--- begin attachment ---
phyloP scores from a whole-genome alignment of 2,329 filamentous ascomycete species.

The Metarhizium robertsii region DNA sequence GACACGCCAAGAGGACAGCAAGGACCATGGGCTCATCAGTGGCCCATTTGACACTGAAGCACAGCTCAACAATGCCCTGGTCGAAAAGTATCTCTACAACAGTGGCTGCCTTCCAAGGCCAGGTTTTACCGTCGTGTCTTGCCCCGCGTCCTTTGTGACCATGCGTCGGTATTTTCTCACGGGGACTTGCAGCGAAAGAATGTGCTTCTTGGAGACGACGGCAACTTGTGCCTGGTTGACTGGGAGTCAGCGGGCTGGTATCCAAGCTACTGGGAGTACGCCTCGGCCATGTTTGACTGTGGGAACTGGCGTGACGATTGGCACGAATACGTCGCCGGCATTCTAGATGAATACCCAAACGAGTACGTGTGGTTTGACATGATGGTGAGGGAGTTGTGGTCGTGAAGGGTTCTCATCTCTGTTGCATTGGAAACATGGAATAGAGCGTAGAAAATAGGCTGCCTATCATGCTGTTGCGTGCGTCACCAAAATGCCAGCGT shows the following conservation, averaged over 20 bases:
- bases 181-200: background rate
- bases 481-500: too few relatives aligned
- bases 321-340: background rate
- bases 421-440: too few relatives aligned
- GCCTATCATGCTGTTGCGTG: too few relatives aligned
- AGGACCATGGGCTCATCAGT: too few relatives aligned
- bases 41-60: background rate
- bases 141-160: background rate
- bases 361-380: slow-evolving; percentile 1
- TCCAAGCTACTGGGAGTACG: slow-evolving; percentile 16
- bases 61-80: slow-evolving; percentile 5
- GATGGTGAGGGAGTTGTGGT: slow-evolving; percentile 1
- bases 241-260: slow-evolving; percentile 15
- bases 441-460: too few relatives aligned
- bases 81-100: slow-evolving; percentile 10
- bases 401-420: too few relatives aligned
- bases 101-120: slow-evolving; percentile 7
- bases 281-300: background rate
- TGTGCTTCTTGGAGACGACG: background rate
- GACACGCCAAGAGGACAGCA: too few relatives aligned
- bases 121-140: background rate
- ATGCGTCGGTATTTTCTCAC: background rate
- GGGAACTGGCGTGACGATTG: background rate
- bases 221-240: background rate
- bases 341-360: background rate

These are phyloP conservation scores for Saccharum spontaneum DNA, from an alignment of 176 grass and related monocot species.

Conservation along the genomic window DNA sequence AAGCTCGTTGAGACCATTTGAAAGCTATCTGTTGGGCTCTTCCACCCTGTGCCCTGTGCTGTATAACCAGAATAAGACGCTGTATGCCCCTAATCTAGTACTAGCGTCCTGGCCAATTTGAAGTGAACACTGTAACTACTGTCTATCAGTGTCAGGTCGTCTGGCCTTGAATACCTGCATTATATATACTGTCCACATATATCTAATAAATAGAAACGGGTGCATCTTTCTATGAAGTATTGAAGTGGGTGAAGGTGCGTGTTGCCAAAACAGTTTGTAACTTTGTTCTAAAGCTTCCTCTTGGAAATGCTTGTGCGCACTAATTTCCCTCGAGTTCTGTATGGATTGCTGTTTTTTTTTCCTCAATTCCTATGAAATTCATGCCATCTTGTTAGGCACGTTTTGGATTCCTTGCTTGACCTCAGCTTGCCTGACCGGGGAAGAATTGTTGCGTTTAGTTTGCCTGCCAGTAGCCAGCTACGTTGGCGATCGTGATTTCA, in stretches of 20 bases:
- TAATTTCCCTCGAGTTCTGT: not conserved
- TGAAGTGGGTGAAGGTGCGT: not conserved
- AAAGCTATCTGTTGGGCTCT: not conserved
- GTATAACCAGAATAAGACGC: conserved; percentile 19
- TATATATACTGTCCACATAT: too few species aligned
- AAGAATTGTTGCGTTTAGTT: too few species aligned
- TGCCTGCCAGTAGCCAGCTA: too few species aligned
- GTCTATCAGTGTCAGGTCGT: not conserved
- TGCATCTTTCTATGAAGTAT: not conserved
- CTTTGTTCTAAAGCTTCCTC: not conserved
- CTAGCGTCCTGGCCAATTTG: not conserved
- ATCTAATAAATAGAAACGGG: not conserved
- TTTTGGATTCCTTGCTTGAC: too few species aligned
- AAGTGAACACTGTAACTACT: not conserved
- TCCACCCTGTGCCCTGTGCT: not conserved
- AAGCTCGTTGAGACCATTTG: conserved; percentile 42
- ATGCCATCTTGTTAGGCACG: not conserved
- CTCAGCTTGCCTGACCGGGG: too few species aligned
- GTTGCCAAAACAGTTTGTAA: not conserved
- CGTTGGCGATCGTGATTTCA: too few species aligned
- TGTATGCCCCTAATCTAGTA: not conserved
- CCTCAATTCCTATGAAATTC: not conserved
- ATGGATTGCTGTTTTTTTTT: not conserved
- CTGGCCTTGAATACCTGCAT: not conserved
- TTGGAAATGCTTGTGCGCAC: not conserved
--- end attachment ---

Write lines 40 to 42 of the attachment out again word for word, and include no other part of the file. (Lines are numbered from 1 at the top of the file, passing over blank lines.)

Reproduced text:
- CTAGCGTCCTGGCCAATTTG: not conserved
- ATCTAATAAATAGAAACGGG: not conserved
- TTTTGGATTCCTTGCTTGAC: too few species aligned